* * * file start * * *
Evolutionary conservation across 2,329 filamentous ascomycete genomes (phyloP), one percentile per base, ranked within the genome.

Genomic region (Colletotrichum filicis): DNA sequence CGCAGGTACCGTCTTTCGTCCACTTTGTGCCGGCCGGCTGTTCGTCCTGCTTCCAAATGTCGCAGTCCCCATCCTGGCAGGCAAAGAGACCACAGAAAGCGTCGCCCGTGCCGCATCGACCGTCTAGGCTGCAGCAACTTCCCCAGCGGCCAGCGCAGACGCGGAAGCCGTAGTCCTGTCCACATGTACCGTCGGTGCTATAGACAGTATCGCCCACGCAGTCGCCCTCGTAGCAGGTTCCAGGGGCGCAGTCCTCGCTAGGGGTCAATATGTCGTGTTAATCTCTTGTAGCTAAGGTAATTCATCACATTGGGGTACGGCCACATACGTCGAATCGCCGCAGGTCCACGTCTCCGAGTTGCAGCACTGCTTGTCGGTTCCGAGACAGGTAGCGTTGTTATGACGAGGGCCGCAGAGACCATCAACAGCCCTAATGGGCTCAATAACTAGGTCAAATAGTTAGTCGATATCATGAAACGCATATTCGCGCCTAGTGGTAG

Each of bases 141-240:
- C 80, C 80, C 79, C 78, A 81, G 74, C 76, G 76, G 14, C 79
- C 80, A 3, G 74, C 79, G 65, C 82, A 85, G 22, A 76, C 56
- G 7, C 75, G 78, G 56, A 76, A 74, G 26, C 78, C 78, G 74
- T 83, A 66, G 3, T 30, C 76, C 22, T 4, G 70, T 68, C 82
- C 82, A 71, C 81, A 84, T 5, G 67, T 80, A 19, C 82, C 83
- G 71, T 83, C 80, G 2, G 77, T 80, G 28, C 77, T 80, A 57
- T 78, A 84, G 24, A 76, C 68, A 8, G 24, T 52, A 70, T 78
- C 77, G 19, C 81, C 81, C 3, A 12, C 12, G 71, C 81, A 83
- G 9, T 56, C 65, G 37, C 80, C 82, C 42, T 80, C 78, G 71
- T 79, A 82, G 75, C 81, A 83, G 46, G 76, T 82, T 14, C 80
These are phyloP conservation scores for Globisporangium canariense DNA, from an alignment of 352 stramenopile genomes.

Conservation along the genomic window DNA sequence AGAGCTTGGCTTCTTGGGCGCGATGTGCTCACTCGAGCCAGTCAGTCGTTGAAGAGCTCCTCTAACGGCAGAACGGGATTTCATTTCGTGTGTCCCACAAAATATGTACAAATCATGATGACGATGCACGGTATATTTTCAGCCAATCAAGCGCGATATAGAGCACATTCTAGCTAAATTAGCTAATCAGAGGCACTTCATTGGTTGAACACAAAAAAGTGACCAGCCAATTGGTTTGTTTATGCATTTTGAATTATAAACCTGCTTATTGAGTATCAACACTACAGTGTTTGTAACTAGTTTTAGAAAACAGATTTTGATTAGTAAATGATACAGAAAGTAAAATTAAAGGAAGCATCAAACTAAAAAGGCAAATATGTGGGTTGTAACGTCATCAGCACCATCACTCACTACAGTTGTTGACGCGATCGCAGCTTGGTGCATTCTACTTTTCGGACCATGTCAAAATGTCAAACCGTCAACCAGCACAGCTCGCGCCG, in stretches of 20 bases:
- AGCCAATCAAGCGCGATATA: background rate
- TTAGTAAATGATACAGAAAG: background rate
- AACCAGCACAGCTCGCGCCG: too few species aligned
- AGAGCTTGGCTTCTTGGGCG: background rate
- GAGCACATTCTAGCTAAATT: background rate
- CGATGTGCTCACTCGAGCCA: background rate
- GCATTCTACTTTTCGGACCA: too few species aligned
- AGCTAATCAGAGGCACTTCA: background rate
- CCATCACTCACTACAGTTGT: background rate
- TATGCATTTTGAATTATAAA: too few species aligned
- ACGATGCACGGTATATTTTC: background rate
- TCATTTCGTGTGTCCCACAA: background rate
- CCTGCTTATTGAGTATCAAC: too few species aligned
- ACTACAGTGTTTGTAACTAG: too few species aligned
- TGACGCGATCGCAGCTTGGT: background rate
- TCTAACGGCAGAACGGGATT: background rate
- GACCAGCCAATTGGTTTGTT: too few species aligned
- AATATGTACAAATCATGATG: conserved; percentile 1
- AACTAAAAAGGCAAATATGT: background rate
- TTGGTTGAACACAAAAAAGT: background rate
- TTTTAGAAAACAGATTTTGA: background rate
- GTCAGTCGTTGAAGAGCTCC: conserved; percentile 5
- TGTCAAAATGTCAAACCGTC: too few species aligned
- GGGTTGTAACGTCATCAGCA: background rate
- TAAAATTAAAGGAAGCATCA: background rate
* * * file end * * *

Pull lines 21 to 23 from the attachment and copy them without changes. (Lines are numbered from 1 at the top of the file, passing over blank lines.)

- CGATGTGCTCACTCGAGCCA: background rate
- GCATTCTACTTTTCGGACCA: too few species aligned
- AGCTAATCAGAGGCACTTCA: background rate